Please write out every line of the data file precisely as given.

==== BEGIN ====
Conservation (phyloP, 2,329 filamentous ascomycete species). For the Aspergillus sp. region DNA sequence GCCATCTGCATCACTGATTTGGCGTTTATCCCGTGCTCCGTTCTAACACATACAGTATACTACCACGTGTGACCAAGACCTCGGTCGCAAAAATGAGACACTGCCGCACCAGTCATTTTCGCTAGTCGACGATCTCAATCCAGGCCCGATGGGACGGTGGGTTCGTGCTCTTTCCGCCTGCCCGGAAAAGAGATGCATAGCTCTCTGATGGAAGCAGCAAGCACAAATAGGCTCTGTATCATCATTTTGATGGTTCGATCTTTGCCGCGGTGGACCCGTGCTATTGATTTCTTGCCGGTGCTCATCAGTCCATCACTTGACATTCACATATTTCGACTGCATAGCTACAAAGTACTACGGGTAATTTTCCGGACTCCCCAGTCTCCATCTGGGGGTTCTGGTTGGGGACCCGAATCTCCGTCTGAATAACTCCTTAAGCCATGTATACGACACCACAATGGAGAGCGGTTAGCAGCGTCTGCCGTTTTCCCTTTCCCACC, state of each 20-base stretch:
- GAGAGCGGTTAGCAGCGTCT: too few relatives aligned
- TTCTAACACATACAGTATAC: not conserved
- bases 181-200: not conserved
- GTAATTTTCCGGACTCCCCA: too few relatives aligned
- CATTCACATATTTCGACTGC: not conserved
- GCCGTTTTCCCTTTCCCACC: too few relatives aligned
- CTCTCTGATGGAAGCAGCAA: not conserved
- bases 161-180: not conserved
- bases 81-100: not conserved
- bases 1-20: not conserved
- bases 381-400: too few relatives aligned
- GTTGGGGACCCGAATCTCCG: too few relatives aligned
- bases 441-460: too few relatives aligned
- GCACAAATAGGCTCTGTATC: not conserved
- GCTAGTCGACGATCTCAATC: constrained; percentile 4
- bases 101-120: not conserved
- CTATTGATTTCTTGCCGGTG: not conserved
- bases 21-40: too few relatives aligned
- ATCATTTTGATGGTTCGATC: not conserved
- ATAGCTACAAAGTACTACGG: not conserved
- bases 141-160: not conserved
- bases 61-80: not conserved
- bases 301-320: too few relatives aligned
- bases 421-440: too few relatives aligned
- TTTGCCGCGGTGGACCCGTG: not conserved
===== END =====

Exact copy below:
Conservation (phyloP, 2,329 filamentous ascomycete species). For the Aspergillus sp. region DNA sequence GCCATCTGCATCACTGATTTGGCGTTTATCCCGTGCTCCGTTCTAACACATACAGTATACTACCACGTGTGACCAAGACCTCGGTCGCAAAAATGAGACACTGCCGCACCAGTCATTTTCGCTAGTCGACGATCTCAATCCAGGCCCGATGGGACGGTGGGTTCGTGCTCTTTCCGCCTGCCCGGAAAAGAGATGCATAGCTCTCTGATGGAAGCAGCAAGCACAAATAGGCTCTGTATCATCATTTTGATGGTTCGATCTTTGCCGCGGTGGACCCGTGCTATTGATTTCTTGCCGGTGCTCATCAGTCCATCACTTGACATTCACATATTTCGACTGCATAGCTACAAAGTACTACGGGTAATTTTCCGGACTCCCCAGTCTCCATCTGGGGGTTCTGGTTGGGGACCCGAATCTCCGTCTGAATAACTCCTTAAGCCATGTATACGACACCACAATGGAGAGCGGTTAGCAGCGTCTGCCGTTTTCCCTTTCCCACC, state of each 20-base stretch:
- GAGAGCGGTTAGCAGCGTCT: too few relatives aligned
- TTCTAACACATACAGTATAC: not conserved
- bases 181-200: not conserved
- GTAATTTTCCGGACTCCCCA: too few relatives aligned
- CATTCACATATTTCGACTGC: not conserved
- GCCGTTTTCCCTTTCCCACC: too few relatives aligned
- CTCTCTGATGGAAGCAGCAA: not conserved
- bases 161-180: not conserved
- bases 81-100: not conserved
- bases 1-20: not conserved
- bases 381-400: too few relatives aligned
- GTTGGGGACCCGAATCTCCG: too few relatives aligned
- bases 441-460: too few relatives aligned
- GCACAAATAGGCTCTGTATC: not conserved
- GCTAGTCGACGATCTCAATC: constrained; percentile 4
- bases 101-120: not conserved
- CTATTGATTTCTTGCCGGTG: not conserved
- bases 21-40: too few relatives aligned
- ATCATTTTGATGGTTCGATC: not conserved
- ATAGCTACAAAGTACTACGG: not conserved
- bases 141-160: not conserved
- bases 61-80: not conserved
- bases 301-320: too few relatives aligned
- bases 421-440: too few relatives aligned
- TTTGCCGCGGTGGACCCGTG: not conserved